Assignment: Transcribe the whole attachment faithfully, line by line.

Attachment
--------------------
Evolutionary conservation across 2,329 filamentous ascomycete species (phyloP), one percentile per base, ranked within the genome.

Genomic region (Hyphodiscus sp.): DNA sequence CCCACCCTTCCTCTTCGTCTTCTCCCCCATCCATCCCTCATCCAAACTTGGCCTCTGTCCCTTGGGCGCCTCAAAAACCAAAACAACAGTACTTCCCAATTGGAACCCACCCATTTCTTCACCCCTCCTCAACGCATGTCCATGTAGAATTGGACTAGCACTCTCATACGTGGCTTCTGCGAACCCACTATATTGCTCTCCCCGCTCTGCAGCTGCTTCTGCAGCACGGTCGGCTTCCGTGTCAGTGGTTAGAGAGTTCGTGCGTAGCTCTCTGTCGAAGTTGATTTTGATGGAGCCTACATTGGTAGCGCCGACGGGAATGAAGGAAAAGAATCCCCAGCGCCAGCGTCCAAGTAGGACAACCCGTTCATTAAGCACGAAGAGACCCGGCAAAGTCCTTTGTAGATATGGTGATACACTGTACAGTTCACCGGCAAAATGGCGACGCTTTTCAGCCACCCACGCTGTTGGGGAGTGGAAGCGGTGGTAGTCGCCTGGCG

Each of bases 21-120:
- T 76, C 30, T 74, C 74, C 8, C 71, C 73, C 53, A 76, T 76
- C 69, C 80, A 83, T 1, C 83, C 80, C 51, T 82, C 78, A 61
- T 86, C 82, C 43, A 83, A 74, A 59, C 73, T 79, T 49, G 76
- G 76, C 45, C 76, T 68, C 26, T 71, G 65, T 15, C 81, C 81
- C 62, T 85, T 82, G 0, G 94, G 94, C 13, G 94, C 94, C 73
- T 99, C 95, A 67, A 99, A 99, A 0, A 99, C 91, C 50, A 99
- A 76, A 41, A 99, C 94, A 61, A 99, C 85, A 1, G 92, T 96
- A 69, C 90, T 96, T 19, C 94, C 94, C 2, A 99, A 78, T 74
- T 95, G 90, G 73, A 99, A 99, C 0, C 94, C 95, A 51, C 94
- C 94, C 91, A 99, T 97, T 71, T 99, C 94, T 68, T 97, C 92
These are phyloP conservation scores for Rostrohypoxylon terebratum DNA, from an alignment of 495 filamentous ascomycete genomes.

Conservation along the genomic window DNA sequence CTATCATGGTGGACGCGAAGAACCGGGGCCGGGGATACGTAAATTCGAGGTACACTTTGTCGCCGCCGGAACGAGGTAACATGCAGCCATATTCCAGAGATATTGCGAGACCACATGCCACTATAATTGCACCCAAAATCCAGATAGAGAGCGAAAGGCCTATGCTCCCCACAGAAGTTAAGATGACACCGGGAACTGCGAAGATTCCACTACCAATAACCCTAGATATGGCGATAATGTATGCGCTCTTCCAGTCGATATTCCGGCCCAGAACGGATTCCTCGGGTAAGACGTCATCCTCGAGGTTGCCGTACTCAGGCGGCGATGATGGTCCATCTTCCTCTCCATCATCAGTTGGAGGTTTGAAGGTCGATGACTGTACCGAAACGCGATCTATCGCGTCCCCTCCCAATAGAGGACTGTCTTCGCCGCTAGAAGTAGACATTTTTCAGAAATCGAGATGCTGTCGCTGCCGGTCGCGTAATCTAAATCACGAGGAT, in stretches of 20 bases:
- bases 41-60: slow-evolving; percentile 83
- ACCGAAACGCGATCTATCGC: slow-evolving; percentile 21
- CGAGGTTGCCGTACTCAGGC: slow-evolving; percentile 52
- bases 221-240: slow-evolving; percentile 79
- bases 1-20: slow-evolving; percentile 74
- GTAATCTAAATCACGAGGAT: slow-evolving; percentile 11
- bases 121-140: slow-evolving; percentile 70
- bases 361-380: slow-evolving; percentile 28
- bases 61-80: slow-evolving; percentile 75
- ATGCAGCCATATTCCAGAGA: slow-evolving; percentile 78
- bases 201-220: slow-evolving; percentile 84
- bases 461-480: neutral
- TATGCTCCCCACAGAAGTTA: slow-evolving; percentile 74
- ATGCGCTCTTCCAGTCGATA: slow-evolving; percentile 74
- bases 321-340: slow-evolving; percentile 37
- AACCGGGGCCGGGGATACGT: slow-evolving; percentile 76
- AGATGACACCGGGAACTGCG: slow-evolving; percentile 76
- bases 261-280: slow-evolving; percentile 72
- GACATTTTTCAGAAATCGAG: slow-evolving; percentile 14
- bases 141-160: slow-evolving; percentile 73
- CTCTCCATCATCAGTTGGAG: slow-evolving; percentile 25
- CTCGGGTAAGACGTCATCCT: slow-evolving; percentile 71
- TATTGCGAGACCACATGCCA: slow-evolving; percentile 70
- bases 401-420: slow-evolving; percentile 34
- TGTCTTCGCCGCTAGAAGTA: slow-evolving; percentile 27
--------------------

Evolutionary conservation across 2,329 filamentous ascomycete species (phyloP), one percentile per base, ranked within the genome.

Genomic region (Hyphodiscus sp.): DNA sequence CCCACCCTTCCTCTTCGTCTTCTCCCCCATCCATCCCTCATCCAAACTTGGCCTCTGTCCCTTGGGCGCCTCAAAAACCAAAACAACAGTACTTCCCAATTGGAACCCACCCATTTCTTCACCCCTCCTCAACGCATGTCCATGTAGAATTGGACTAGCACTCTCATACGTGGCTTCTGCGAACCCACTATATTGCTCTCCCCGCTCTGCAGCTGCTTCTGCAGCACGGTCGGCTTCCGTGTCAGTGGTTAGAGAGTTCGTGCGTAGCTCTCTGTCGAAGTTGATTTTGATGGAGCCTACATTGGTAGCGCCGACGGGAATGAAGGAAAAGAATCCCCAGCGCCAGCGTCCAAGTAGGACAACCCGTTCATTAAGCACGAAGAGACCCGGCAAAGTCCTTTGTAGATATGGTGATACACTGTACAGTTCACCGGCAAAATGGCGACGCTTTTCAGCCACCCACGCTGTTGGGGAGTGGAAGCGGTGGTAGTCGCCTGGCG

Each of bases 21-120:
- T 76, C 30, T 74, C 74, C 8, C 71, C 73, C 53, A 76, T 76
- C 69, C 80, A 83, T 1, C 83, C 80, C 51, T 82, C 78, A 61
- T 86, C 82, C 43, A 83, A 74, A 59, C 73, T 79, T 49, G 76
- G 76, C 45, C 76, T 68, C 26, T 71, G 65, T 15, C 81, C 81
- C 62, T 85, T 82, G 0, G 94, G 94, C 13, G 94, C 94, C 73
- T 99, C 95, A 67, A 99, A 99, A 0, A 99, C 91, C 50, A 99
- A 76, A 41, A 99, C 94, A 61, A 99, C 85, A 1, G 92, T 96
- A 69, C 90, T 96, T 19, C 94, C 94, C 2, A 99, A 78, T 74
- T 95, G 90, G 73, A 99, A 99, C 0, C 94, C 95, A 51, C 94
- C 94, C 91, A 99, T 97, T 71, T 99, C 94, T 68, T 97, C 92
These are phyloP conservation scores for Rostrohypoxylon terebratum DNA, from an alignment of 495 filamentous ascomycete genomes.

Conservation along the genomic window DNA sequence CTATCATGGTGGACGCGAAGAACCGGGGCCGGGGATACGTAAATTCGAGGTACACTTTGTCGCCGCCGGAACGAGGTAACATGCAGCCATATTCCAGAGATATTGCGAGACCACATGCCACTATAATTGCACCCAAAATCCAGATAGAGAGCGAAAGGCCTATGCTCCCCACAGAAGTTAAGATGACACCGGGAACTGCGAAGATTCCACTACCAATAACCCTAGATATGGCGATAATGTATGCGCTCTTCCAGTCGATATTCCGGCCCAGAACGGATTCCTCGGGTAAGACGTCATCCTCGAGGTTGCCGTACTCAGGCGGCGATGATGGTCCATCTTCCTCTCCATCATCAGTTGGAGGTTTGAAGGTCGATGACTGTACCGAAACGCGATCTATCGCGTCCCCTCCCAATAGAGGACTGTCTTCGCCGCTAGAAGTAGACATTTTTCAGAAATCGAGATGCTGTCGCTGCCGGTCGCGTAATCTAAATCACGAGGAT, in stretches of 20 bases:
- bases 41-60: slow-evolving; percentile 83
- ACCGAAACGCGATCTATCGC: slow-evolving; percentile 21
- CGAGGTTGCCGTACTCAGGC: slow-evolving; percentile 52
- bases 221-240: slow-evolving; percentile 79
- bases 1-20: slow-evolving; percentile 74
- GTAATCTAAATCACGAGGAT: slow-evolving; percentile 11
- bases 121-140: slow-evolving; percentile 70
- bases 361-380: slow-evolving; percentile 28
- bases 61-80: slow-evolving; percentile 75
- ATGCAGCCATATTCCAGAGA: slow-evolving; percentile 78
- bases 201-220: slow-evolving; percentile 84
- bases 461-480: neutral
- TATGCTCCCCACAGAAGTTA: slow-evolving; percentile 74
- ATGCGCTCTTCCAGTCGATA: slow-evolving; percentile 74
- bases 321-340: slow-evolving; percentile 37
- AACCGGGGCCGGGGATACGT: slow-evolving; percentile 76
- AGATGACACCGGGAACTGCG: slow-evolving; percentile 76
- bases 261-280: slow-evolving; percentile 72
- GACATTTTTCAGAAATCGAG: slow-evolving; percentile 14
- bases 141-160: slow-evolving; percentile 73
- CTCTCCATCATCAGTTGGAG: slow-evolving; percentile 25
- CTCGGGTAAGACGTCATCCT: slow-evolving; percentile 71
- TATTGCGAGACCACATGCCA: slow-evolving; percentile 70
- bases 401-420: slow-evolving; percentile 34
- TGTCTTCGCCGCTAGAAGTA: slow-evolving; percentile 27